There is nothing like this anywhere else; we had such fun! This music is so uplifting; weeks later we were still glowing. They will be back here April 20th. Join us!
Dan ‘Daddy’ Gabel – 1912 King Trombone, Cow Moos
Jeff ‘LaRocca’ Hughes – 1910 Conn Cornet, Horse Whinny
John ‘Shields’ Clark – Clarinet and Rooster Coos
Ian ‘Rags’ Frenkel – Piano and fashion consultant
Bill ‘Sbarbaro’ Reynolds – 1915 Snare drum, traps (no hi-hat), barn sound effects
Rick ‘Robinson’ MacWilliams – Tuba and President
Many Traditional and Dixieland Jazz Bands across the world this month are celebrating the Original Dixieland Jazz Band recording the first commercially issued jazz 100 years ago! We had our own version Thursday Night at Primavera Ristorante in Millis, MA with Dan Gabel’s Tribute to the #OriginalDixielandJassBand.
They played all ODJB tunes, starting, of course, with the Original Dixieland One Step. I thought I’d died and gone to heaven!
It continued with Livery Stable Blues, that became the first jazz single ever issued. It has the barnyard animal sounds that Gunther Schuller called “Barnyard Hocum.”
John Clark was dynamite on Clarinet Marmalade. John is leader of the popular Wolverine Jazz Band, and arranging and composing tunes of his own.
Larry Shields co-wrote the ODJB classics Clarinet Marmalade with Henry Ragas, which became one of the landmark compositions of early jazz and was a very popular jazz standard in the 1920s. He also co-wrote At the Jazz Band Ball, Ostrich Walk, and Fidgety Feet.
Dan’s Centennial Jass Band made Ostrich Walk into a polyphonic thriller! Singing The Blues is usually associated with Bix Beiderbecke, but the ODJB were the first to play it. They went to London in the 1919, where they played I’m Forever Blowing Bubbles.
This was the first time the musicians had ever played these arrangements together; the intensity grew as they absorbed the techniques.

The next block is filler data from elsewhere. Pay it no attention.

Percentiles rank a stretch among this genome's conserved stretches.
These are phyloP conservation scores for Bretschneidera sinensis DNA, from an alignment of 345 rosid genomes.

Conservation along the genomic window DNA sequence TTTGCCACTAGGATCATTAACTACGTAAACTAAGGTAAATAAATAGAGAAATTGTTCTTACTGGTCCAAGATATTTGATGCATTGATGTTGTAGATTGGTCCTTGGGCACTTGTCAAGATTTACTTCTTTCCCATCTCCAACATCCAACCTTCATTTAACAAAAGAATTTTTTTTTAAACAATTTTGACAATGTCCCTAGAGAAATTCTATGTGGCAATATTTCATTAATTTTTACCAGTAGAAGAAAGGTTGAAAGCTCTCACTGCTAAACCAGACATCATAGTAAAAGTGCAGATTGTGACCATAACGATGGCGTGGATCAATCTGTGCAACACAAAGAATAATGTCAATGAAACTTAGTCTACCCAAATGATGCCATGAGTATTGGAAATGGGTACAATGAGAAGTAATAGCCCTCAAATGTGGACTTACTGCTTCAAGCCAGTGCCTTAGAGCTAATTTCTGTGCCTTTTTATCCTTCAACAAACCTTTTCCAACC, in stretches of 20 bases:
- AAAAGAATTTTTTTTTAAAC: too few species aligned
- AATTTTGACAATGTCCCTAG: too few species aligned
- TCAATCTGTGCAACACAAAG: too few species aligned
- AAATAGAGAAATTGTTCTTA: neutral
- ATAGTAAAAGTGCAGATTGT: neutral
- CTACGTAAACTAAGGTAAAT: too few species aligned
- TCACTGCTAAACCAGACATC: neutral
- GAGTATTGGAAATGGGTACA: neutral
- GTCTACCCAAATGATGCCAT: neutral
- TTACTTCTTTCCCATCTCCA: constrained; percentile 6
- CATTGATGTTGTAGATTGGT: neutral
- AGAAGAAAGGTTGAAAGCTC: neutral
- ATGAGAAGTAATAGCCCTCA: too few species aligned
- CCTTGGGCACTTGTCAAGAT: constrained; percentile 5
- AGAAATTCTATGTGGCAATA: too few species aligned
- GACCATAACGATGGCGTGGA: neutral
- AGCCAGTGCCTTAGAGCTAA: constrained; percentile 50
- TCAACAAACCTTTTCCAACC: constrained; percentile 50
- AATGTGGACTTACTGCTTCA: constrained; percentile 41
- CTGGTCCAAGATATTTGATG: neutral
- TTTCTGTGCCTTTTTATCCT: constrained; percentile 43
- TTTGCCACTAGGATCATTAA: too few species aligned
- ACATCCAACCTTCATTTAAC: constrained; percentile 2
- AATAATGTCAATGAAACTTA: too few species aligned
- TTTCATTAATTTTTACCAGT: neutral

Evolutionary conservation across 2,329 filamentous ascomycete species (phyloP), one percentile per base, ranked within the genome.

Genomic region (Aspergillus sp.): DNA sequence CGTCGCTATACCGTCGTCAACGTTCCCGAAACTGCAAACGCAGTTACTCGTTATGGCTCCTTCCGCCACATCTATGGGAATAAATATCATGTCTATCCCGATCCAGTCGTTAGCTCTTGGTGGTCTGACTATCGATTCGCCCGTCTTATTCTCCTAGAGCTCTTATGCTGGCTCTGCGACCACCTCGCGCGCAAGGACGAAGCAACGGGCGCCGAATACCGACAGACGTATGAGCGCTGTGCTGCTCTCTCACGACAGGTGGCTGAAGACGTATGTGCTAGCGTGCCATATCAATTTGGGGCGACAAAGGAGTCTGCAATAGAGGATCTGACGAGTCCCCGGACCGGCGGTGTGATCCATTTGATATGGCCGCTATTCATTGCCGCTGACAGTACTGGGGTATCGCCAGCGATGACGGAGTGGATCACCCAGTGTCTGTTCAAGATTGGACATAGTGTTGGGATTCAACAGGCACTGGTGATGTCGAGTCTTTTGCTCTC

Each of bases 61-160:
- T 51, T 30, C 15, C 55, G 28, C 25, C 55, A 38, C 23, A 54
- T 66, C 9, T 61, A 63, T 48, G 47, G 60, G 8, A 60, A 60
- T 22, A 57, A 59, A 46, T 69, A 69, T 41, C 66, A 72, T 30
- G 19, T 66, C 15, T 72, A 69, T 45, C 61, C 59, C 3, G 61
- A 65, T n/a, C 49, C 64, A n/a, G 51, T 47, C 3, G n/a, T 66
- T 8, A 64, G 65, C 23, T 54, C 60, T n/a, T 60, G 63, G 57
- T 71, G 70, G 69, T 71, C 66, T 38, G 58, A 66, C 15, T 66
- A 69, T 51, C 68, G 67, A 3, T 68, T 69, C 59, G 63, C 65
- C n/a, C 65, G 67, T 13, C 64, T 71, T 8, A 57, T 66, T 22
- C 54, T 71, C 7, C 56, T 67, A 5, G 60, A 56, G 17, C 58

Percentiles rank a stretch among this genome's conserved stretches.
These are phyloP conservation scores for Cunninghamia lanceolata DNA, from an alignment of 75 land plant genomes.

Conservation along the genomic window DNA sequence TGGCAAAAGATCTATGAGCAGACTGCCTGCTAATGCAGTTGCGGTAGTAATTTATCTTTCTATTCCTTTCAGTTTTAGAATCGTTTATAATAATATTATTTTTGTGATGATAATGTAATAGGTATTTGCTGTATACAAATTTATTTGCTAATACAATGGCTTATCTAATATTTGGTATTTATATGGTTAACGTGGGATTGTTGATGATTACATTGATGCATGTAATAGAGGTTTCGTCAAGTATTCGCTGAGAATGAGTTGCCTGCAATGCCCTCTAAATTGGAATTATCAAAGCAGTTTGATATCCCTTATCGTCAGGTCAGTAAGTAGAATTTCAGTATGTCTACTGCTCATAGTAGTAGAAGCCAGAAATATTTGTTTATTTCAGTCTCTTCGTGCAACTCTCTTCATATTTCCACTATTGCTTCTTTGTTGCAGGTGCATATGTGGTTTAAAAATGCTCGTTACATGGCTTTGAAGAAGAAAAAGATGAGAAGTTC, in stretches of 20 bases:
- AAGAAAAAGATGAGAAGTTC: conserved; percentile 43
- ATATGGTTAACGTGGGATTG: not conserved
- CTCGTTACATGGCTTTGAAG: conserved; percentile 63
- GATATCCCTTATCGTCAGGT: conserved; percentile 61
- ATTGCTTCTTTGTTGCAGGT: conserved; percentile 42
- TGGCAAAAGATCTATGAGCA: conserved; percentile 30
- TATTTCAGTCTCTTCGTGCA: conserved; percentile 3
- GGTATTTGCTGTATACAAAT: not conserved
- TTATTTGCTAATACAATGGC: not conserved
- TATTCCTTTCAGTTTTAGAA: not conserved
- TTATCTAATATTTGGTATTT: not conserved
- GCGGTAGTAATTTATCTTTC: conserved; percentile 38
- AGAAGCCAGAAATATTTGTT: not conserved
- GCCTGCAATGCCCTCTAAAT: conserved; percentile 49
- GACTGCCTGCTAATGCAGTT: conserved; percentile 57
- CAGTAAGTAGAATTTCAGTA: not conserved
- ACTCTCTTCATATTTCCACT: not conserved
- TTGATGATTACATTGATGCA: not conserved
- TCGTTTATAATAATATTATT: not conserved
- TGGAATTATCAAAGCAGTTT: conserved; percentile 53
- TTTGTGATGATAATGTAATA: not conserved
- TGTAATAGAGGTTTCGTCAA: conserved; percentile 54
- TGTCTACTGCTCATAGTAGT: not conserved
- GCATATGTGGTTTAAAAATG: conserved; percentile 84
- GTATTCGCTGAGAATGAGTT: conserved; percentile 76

Fidgety Feet was a Hot One!
Till My Daddy Comes Home, front line trading fours.
Alice Blue Gown started out as a waltz, but not for long – second chorus turned into hot toe-tapping Dixieland.
Downtown Strutters Ball has been played by just about every band, but they played faster than usual. Nice tuba by Rick MacWilliams.
(The ODJB didn’t have a tuba so Rick was given the title of “President” of the band.)
Drummer Bill Reynolds (Tony Sbarbaro)
knows his Trad Jazz beat and kept the band in perfect time on cymbals and a 1915 snare drum, using the same simple drum set they had back then. No hi hat.
Astounding playing by Ian (Henry Ragas) on Syncopation Rag, with his wide finger spread. This was recorded by Benny Goodman in his Carnegie Hall Concert.
John Clark sang When You and I Were Young Maggie. He dedicated it to his #1 Fan, 90+ year-old Betty Weaver, who is a regular at Primavera, as she was at The Sherborn Inn and Sticky Wicket. She talked John Clark into singing years ago.
St. Louis Blues –
Dan Gable sang Pardon Me, Pretty Baby, resplendent leader in long-tailed tux and two-toned shoes.
Jeff Hughes’s Dad’s favorite was the 1919 Tell Me. Piano and cornet took first chorus; what a sweet cornet!
Dan Gable added some fancy crooning – he first heard it on a Bill Crosby recording.